Jericho Project helps train felons to enter workforce


Jericho founder Chuck Etchison's counseling meetings are brutally honest.

"If you're going to stop using and you're going to stop stealing, you have to support yourself right? So it means you have to go to work correct?" said Etchison to the group.

Etchison started his program after coming out of prison almost two decades ago. Almost all of the 100 men here are referred by the courts and probation officers. There are former gang members and drug users. All are being given another chance at life. Like many recovery programs, there's a high washout rate. But for those who stay, the odds of success are great.

"The 40 percent that complete the program have a very high percentage of long term success, 25 to 30 percentage remain clean and don't offend again," said Etchison.

Compare that to the national success rate of only 2 percent for long term recovery.

Miguel Gonzales is cooking for his roommates for the first time at one of the project's boarding houses. They're given chores, taught basic skills like folding clothes and making beds, which they've learned to do meticulously. Their drawers are neat and orderly. Everything is a life lesson.

"We start with our drawers and work our way up from there. And like Sir always says, 'if you can't keep your drawers straight, how can you keep your lives straight?'" said Nick Rogers, a Jericho participant.

The regimen here is highly structured, just like the military.

"Many of these men have not had structure to their life, they've had no purpose, no direction. And so we provide that and they respond to it," said Etchison.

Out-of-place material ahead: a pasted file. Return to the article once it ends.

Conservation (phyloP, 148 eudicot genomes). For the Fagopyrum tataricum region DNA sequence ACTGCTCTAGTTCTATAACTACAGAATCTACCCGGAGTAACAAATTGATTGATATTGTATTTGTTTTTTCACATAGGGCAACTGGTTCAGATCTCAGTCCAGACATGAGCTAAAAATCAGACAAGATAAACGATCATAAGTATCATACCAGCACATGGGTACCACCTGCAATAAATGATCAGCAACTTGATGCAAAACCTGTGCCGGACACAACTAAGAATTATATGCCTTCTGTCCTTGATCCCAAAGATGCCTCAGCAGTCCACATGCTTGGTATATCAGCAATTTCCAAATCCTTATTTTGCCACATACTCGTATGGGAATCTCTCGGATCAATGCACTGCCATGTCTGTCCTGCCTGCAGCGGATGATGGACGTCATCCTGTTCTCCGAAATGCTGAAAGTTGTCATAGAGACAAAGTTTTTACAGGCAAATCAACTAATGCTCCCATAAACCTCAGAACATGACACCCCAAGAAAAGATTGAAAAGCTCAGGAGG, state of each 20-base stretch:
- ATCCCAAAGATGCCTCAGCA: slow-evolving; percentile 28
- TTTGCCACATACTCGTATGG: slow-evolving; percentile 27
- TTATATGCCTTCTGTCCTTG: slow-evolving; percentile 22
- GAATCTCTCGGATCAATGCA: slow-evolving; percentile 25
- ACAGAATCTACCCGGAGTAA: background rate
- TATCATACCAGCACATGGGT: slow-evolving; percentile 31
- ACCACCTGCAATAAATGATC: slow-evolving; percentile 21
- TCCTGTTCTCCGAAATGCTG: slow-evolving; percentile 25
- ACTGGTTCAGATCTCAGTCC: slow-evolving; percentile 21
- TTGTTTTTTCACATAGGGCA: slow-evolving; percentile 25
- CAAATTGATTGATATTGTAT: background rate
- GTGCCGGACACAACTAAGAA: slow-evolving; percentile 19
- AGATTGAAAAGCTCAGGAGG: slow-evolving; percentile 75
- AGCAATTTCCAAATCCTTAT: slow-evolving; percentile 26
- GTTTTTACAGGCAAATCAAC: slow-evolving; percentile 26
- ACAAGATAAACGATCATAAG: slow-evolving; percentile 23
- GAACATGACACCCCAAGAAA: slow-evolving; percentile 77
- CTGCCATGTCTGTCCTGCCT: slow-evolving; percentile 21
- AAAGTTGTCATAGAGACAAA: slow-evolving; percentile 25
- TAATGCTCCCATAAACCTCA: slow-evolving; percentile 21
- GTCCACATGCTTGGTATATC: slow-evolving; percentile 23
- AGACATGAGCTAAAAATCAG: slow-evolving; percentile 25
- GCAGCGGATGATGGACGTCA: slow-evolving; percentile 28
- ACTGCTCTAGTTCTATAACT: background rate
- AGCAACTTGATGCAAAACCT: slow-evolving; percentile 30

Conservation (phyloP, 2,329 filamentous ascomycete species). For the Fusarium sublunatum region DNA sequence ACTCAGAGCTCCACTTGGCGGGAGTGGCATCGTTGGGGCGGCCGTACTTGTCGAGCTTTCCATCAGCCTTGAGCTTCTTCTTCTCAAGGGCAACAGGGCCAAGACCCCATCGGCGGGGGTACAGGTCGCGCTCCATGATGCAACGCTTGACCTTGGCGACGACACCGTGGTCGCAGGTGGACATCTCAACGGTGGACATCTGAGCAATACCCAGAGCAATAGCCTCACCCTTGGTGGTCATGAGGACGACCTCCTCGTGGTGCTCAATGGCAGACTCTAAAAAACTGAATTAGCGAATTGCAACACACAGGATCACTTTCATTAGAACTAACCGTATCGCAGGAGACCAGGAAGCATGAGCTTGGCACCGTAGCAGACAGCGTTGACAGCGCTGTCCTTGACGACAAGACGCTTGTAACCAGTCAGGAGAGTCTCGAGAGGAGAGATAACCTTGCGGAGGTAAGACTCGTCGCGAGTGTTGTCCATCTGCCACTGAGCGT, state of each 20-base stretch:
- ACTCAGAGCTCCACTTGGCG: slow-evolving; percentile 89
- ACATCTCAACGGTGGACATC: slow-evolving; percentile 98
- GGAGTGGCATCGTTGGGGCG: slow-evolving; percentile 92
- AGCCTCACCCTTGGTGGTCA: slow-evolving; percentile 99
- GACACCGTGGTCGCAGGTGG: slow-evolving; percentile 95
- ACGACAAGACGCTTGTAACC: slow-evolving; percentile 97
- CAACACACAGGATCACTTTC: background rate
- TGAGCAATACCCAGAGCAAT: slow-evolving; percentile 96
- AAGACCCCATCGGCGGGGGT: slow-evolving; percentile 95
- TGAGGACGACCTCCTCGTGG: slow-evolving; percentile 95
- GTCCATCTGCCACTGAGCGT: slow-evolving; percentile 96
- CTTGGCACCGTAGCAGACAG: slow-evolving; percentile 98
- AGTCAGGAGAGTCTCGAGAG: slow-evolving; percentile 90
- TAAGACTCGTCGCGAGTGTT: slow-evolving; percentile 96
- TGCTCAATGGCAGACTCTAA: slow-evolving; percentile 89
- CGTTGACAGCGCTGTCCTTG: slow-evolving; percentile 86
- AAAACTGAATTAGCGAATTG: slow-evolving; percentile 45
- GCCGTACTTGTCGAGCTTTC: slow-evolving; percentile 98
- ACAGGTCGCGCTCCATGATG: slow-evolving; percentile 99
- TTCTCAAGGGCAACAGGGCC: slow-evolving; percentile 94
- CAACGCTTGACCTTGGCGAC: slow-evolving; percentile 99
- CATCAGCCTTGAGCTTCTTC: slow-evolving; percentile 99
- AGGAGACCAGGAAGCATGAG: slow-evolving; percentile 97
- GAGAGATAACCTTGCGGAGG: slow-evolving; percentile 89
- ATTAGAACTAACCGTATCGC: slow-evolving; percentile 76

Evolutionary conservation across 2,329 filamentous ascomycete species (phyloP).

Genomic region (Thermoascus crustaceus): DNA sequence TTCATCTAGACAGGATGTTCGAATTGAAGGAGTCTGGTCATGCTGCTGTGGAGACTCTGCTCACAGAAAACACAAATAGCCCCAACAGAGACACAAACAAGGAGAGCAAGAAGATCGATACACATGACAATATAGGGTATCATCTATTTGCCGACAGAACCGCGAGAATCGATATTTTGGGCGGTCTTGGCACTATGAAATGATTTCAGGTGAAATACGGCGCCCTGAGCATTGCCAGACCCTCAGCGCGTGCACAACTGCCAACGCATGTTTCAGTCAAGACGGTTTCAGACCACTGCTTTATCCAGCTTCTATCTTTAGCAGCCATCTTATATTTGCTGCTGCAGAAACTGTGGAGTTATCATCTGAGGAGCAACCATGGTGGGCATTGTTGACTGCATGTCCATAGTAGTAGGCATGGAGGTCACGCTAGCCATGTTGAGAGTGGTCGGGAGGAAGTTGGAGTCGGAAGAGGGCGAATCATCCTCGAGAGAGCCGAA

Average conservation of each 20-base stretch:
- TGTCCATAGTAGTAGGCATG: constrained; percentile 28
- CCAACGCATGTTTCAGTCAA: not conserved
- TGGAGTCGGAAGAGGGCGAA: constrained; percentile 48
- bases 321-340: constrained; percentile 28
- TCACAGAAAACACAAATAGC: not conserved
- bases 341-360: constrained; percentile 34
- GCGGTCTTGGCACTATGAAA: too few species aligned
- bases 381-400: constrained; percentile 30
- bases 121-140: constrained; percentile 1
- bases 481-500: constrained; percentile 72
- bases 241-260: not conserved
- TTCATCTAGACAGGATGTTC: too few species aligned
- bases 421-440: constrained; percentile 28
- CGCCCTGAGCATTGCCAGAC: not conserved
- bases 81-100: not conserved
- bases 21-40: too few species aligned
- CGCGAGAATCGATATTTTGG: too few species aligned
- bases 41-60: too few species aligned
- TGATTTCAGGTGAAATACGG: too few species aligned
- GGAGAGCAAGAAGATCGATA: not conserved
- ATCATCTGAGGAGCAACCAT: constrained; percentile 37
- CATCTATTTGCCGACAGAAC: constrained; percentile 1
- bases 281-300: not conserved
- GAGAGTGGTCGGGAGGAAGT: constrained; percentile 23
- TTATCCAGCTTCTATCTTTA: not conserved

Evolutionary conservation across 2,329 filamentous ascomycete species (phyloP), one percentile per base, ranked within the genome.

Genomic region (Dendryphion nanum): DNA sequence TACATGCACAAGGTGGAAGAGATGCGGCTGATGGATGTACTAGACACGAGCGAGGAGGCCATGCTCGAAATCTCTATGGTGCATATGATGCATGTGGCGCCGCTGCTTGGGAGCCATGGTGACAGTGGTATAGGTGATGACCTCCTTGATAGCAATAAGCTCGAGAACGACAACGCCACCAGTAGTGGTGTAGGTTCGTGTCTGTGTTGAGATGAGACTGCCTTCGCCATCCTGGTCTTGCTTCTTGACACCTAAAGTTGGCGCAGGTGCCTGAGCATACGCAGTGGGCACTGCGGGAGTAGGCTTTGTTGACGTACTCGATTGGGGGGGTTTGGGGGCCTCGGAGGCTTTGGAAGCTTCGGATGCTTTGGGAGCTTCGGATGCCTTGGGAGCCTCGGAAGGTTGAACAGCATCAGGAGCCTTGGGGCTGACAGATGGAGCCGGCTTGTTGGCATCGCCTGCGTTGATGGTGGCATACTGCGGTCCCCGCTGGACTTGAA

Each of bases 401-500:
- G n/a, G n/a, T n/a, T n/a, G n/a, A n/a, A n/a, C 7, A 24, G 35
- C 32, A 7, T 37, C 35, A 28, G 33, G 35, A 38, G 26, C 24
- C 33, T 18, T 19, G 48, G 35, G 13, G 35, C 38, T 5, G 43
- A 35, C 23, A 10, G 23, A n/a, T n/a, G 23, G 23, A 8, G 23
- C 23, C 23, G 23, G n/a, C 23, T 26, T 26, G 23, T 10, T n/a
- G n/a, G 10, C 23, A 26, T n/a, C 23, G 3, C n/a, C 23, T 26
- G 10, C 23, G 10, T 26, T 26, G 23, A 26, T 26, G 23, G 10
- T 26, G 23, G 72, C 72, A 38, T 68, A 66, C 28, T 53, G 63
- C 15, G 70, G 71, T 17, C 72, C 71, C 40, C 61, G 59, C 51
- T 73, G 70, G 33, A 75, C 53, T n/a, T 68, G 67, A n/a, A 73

Another thing these men never had is job skills. That's the centerpiece of The Jericho Project.

"If somebody wants to stop using and stop the criminal behavior, stop stealing, and get their life together it means they're to work. And a lot of programs don't address that issue," said Etchison.

The job training classrooms are held in a large warehouse which serves as the program's offices and training facility.

Like the rest of the staff, Damon Kasparian is a graduate of Jericho. He is now in charge of the construction and warehousing training program.

"Everything we do is focused on helping our men develop legitimate self esteem. I think that a purpose and a purpose that results in self esteem is the key," said Kasparian.

Students here are learning to be plumbers. Those in the class next to them are being trained to become electricians. Jovon Allen is an eager student. He says Jericho changed his life.

"I didn't know what I wanted to do with my life, so I started gangbanging. I started using drugs. I started committing crimes. And I came here and I'm pursing becoming an electrician," said Allen.

Like the name of the project Jericho these men are breaking down their own walls, the walls of crime and addiction.

The Jericho Project is funded through corporate sponsorships.

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